Though Jesus does not strictly identify overconfidence with any group, the metaphor here is applied to the Pharisees. “Pharisee” is the name given to an intensely committed body of laymen devoted to Jewish life and knowledge of the Law. Green explains that the first character in this setting is one of those who, “having become convinced of their own self-righteousness, they have come to depend upon themselves.” (p. 646) Pharisees have had several tense encounters with Jesus already in Luke’s Gospel, primarily when Jesus’ vision and teaching took him beyond the strictures of later historical opinions on the Law; the issue of divorce is a good example.
True to form, the Pharisee asks for nothing, and certainly not forgiveness; instead, he uses the prayer moment to reflect back upon his achievements. Notice how his prayer is really addressed to himself. “Thank God I am not like the rest of humanity.” If you are looking for a good example of hubris, here it is. Actually, he is claiming to be more than a Pharisee, whose concrete obligations would normally include fasting on designated days, weekly prayer and observing the customary tithe. But the Pharisee goes on to boast that for him, the general Pharisaic way of life is too low a bar to measure his goodness. He observes that he fasts twice weekly and pays “tithes on my whole income.” In other words, he does not use loopholes available in Jewish Law practice, of which there were a considerable amount.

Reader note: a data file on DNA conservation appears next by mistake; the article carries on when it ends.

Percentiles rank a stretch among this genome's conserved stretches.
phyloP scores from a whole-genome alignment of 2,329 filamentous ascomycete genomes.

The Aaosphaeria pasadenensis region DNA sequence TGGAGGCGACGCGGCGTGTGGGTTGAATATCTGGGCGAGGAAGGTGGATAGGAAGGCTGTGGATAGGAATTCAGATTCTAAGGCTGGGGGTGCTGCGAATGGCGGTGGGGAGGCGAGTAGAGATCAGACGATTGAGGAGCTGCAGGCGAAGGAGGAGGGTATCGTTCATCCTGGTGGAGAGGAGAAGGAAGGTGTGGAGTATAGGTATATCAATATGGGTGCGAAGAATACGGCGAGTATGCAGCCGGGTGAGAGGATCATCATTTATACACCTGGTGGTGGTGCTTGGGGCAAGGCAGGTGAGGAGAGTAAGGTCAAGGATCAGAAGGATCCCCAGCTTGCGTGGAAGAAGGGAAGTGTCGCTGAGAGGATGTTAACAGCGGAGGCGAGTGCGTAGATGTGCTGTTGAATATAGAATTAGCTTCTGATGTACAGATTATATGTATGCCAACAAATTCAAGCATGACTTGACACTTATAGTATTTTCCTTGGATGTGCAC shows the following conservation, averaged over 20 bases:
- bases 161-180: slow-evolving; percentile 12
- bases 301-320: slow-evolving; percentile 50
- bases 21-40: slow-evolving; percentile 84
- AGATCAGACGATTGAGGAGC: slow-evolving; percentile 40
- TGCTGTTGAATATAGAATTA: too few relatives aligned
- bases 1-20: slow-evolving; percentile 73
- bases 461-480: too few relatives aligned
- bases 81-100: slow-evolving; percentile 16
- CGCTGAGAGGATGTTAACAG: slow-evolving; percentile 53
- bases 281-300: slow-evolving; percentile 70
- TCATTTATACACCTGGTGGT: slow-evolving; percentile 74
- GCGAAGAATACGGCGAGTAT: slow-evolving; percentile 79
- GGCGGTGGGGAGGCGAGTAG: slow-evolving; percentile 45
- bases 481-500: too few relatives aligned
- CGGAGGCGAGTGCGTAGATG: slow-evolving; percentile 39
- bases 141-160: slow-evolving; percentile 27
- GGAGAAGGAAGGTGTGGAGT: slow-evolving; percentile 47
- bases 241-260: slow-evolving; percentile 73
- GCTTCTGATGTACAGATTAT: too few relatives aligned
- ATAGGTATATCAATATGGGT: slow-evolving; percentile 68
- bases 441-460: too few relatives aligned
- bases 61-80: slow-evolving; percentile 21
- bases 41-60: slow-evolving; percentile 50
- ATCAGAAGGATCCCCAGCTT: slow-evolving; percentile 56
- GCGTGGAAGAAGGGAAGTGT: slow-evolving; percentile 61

There is another factor in the Pharisee’s “prayer” that does not translate well into English. The Pharisee has contempt for the [Roman] tax collector. In Greek, the pronoun “this” can, in certain settings, carry a derogative meaning. This is evident in the story of the Prodigal Son where the older resentful brother, in reference to his celebrated younger brother, refers to him as “this son of yours.” The nuance here is critical, for in the teaching of Jesus, it is not just one’s vertical relationship with God that opens the door to the kingdom; it is the horizontal relationships with one’s neighbor that will matter (“love thy neighbor as thyself.”) The Pharisee’s reference to “this tax collector” is a statement of both disdain and segregation. Jesus, of course, was censured by Pharisees for eating and drinking with tax collectors. It bears noting that the Pharisee seems to be an equal opportunity loather; he brands “the rest of humanity” as “greedy, dishonest, adulterous.”